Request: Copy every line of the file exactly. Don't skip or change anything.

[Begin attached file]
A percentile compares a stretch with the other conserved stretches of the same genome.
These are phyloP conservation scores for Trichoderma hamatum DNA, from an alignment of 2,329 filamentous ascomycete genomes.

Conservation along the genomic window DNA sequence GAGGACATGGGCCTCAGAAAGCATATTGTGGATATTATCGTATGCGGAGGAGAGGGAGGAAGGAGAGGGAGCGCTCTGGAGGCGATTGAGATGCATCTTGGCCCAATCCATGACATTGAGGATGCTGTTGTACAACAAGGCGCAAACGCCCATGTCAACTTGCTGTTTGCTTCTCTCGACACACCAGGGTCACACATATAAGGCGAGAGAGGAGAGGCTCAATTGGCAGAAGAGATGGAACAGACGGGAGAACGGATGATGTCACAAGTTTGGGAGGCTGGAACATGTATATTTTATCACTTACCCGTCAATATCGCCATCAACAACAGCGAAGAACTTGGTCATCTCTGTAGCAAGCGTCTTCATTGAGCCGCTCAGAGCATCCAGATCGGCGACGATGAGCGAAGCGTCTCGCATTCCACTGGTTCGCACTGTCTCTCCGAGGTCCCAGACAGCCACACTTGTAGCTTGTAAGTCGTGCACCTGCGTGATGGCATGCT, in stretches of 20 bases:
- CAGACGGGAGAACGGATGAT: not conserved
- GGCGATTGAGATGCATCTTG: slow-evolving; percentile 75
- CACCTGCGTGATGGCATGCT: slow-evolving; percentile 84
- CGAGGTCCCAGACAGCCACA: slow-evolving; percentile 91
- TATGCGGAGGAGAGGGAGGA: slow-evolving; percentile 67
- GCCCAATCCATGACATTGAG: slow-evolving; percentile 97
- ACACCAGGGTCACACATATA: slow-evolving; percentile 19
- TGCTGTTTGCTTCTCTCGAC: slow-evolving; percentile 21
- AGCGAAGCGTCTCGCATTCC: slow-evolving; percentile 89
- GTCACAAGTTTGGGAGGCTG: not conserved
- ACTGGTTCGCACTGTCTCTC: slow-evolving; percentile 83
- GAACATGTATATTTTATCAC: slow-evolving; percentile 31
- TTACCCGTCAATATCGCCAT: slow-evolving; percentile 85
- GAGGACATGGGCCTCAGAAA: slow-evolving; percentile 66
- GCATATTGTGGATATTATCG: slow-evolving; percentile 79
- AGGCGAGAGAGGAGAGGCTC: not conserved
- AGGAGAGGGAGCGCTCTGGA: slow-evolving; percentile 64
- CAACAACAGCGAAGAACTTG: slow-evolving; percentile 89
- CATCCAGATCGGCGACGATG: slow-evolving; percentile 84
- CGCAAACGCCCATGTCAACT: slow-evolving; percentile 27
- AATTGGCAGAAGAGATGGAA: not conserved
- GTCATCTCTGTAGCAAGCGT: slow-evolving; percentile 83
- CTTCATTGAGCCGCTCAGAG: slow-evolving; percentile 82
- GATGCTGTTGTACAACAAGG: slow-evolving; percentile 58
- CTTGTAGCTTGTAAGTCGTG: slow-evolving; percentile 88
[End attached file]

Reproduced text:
A percentile compares a stretch with the other conserved stretches of the same genome.
These are phyloP conservation scores for Trichoderma hamatum DNA, from an alignment of 2,329 filamentous ascomycete genomes.

Conservation along the genomic window DNA sequence GAGGACATGGGCCTCAGAAAGCATATTGTGGATATTATCGTATGCGGAGGAGAGGGAGGAAGGAGAGGGAGCGCTCTGGAGGCGATTGAGATGCATCTTGGCCCAATCCATGACATTGAGGATGCTGTTGTACAACAAGGCGCAAACGCCCATGTCAACTTGCTGTTTGCTTCTCTCGACACACCAGGGTCACACATATAAGGCGAGAGAGGAGAGGCTCAATTGGCAGAAGAGATGGAACAGACGGGAGAACGGATGATGTCACAAGTTTGGGAGGCTGGAACATGTATATTTTATCACTTACCCGTCAATATCGCCATCAACAACAGCGAAGAACTTGGTCATCTCTGTAGCAAGCGTCTTCATTGAGCCGCTCAGAGCATCCAGATCGGCGACGATGAGCGAAGCGTCTCGCATTCCACTGGTTCGCACTGTCTCTCCGAGGTCCCAGACAGCCACACTTGTAGCTTGTAAGTCGTGCACCTGCGTGATGGCATGCT, in stretches of 20 bases:
- CAGACGGGAGAACGGATGAT: not conserved
- GGCGATTGAGATGCATCTTG: slow-evolving; percentile 75
- CACCTGCGTGATGGCATGCT: slow-evolving; percentile 84
- CGAGGTCCCAGACAGCCACA: slow-evolving; percentile 91
- TATGCGGAGGAGAGGGAGGA: slow-evolving; percentile 67
- GCCCAATCCATGACATTGAG: slow-evolving; percentile 97
- ACACCAGGGTCACACATATA: slow-evolving; percentile 19
- TGCTGTTTGCTTCTCTCGAC: slow-evolving; percentile 21
- AGCGAAGCGTCTCGCATTCC: slow-evolving; percentile 89
- GTCACAAGTTTGGGAGGCTG: not conserved
- ACTGGTTCGCACTGTCTCTC: slow-evolving; percentile 83
- GAACATGTATATTTTATCAC: slow-evolving; percentile 31
- TTACCCGTCAATATCGCCAT: slow-evolving; percentile 85
- GAGGACATGGGCCTCAGAAA: slow-evolving; percentile 66
- GCATATTGTGGATATTATCG: slow-evolving; percentile 79
- AGGCGAGAGAGGAGAGGCTC: not conserved
- AGGAGAGGGAGCGCTCTGGA: slow-evolving; percentile 64
- CAACAACAGCGAAGAACTTG: slow-evolving; percentile 89
- CATCCAGATCGGCGACGATG: slow-evolving; percentile 84
- CGCAAACGCCCATGTCAACT: slow-evolving; percentile 27
- AATTGGCAGAAGAGATGGAA: not conserved
- GTCATCTCTGTAGCAAGCGT: slow-evolving; percentile 83
- CTTCATTGAGCCGCTCAGAG: slow-evolving; percentile 82
- GATGCTGTTGTACAACAAGG: slow-evolving; percentile 58
- CTTGTAGCTTGTAAGTCGTG: slow-evolving; percentile 88